CIS region sukuk first analysed

Author: Ashley Lee | Published: 16 Aug 2012
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The Development Bank of Kazakhstan’s (DBK) sukuk offering marks the first such issuance out of the former Soviet Union. But compliance with local laws proved considerable challenging for deal counsel.

The landmark MYR 240 million ($75.5 million) 5-year sukuk al-murabahah offering by the Development Bank of Kazakhstan, a wholly-owned subsidiary of the government of Kazakhstan, to Malaysian and Kazakh investors signals the opening of former Soviet countries to Islamic finance. In an unusual feature for Malaysian ringgit-denominated sukuk, it is listed on the Kazakhstan Stock Exchange (KASE).

Deal counsel told IFLR that much of their time went towards educating the Kazakh institutions involved regarding Islamic instruments, especially the murabahah structure. Both Kazakh regulators and the Kazakh government were eager to see the transaction go ahead, however.

Nonetheless Mark Lim, a partner at Baker & McKenzie firm Wong & Partners, who acted as Malaysian law counsel for joint lead managers Royal Bank of Scotland and HSBC Amanah Malaysia, said that most complexities of the deal involved ensuring compliance with the laws of both countries.

Malaysia-specific issues

Malaysia’s profile is steadily rising as an international centre for Islamic finance. But deal counsel warned that lawyers must be aware of its idiosyncratic rules in terms of its diligence and disclosure requirements.

Malaysian currency controls presented a particularly unexpected challenge for deal counsel. Kazakh law requires a minimum 20 percent simultaneous offer to investors in Kazakhstan if companies invest abroad, which was handled by Kazakh investment bank Halyk Finance.

But foreign currency and exchange controls in Malaysia meant that Kazakh investors could not receive payment in ringgit. To apply with the controls, a process agent was appointed to not only settle securities but also convert ringgit to US dollars to be paid as profit to investors in Kazakhstan. The costs of this process were borne by investors.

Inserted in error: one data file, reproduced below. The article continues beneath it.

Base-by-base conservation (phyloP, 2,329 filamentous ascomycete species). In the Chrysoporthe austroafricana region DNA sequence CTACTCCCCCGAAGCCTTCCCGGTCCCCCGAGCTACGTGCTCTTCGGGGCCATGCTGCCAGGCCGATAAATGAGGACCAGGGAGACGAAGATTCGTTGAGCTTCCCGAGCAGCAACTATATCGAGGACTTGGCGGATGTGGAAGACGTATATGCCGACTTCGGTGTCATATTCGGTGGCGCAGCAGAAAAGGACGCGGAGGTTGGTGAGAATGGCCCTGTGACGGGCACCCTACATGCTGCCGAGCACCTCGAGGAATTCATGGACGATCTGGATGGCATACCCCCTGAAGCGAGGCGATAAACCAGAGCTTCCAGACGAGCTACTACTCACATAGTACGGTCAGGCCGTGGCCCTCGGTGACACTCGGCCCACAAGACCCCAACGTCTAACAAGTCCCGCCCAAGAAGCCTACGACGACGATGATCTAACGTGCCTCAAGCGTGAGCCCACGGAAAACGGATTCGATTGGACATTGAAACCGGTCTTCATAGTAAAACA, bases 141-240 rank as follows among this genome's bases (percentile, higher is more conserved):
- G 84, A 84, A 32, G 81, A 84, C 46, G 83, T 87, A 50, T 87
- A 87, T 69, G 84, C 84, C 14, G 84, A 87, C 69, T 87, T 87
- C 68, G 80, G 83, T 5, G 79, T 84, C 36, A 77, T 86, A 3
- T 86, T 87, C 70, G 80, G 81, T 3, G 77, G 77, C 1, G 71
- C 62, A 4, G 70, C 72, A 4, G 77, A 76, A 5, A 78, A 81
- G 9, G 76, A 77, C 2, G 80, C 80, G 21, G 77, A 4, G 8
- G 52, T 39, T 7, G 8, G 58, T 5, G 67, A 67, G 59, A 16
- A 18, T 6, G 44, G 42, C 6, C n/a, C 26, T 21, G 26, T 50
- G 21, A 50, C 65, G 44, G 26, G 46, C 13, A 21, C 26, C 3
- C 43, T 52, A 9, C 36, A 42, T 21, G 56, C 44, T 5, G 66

Another issue involved ensuring that use of the sukuk’s proceeds complied with both Malaysian law and the DBK’s charter. While the DBK has a set of requirements for proceeds set out in its charter, counsel were especially careful with how the proceeds would be used, taking into account religious restrictions.

Norton Rose Dubai of counsel Alex Roussos, who represented DBK, said obviously the proceeds couldn’t be used for anything that washaraam, or legally prohibited under Islamic law. To ensure compliance, he worked closely with Malaysian joint lead managers HSBC and RBS on shariah issues.

Dispute resolution in Kazakhstan

Furthermore, as courts in Kazakhstan do not have a history of recognising foreign judgments, deal counsel had to structure new means of dispute resolution too. Azizul Azmi Adnan, partner at Wong & Partners who was also involved in the deal, said that transaction documents related to sukuk issuances out of Malaysia were usually governed under Malaysian law and specify Malaysian courts as having jurisdiction.

But because of the difficulty of enforcement of foreign judgments, especially considering DBK’s quasi-sovereign status, deal counsel had to disclose the legal and practical difficulties of actually enforcing a judgment obtained in the Malaysian courts against the issuer in Kazakhstan in the offering document.

However, as a safeguard, arbitration could be an option for dispute resolution. Roussos explained that disputes in relation to the sukukcould be resolved by arbitration held at the Kuala Lumpur Regional Centre for Arbitration. He said that since Malaysia and Kazakhstan were both signatories to the 1958 New York Convention on the Recognition and Enforcement of Foreign Arbitral Awards, an arbitration award should be recognized and be enforceable in Kazakhstan provided the conditions set out in the Convention are met.

Kazakhstan: a future Islamic finance centre in the CIS region?

Aside from cross-border issues, deal counsel found that the Kazakh regulators were eager to facilitate Islamic finance transactions. Lim said that the Kazakh central bank was very supportive of the sukuk issuance, and helped alleviate the regulatory complexities that a bank fundraising via sukuk issuances would otherwise encounter.

Roussos agreed. He noted that Kazakhstan had recently passed legislation that specifically accommodated sukuk. Though it did not mention murabahah, which was utilised in the DBK deal, it included provisions for ijarah, mudarabah and musharakah.

Kazakhstan has so far taken the lead regarding Islamic finance in the CIS region as the first to pass laws creating a framework for Islamic finance and granting the necessary exemptions, especially regarding matters of taxation, for the issuance of sukuk.

Roussos said that the murabahah sukuk deal will have a significant impact on Kazakhastan’s ambitions to become a leading centre for Islamic finance in the CIS region, and will pave the way for more sukuk issuances by sovereigns, financial institutions and corporates in the region.

But Roussous added that he expected other CIS countries, especially those with a Muslim majority, to enter the Islamic finance market. “They may or may not follow DBK into Malaysia, but they will also consider global offerings,” he said. “It makes sense because of the current liquidity in global markets in respect to sukuk.”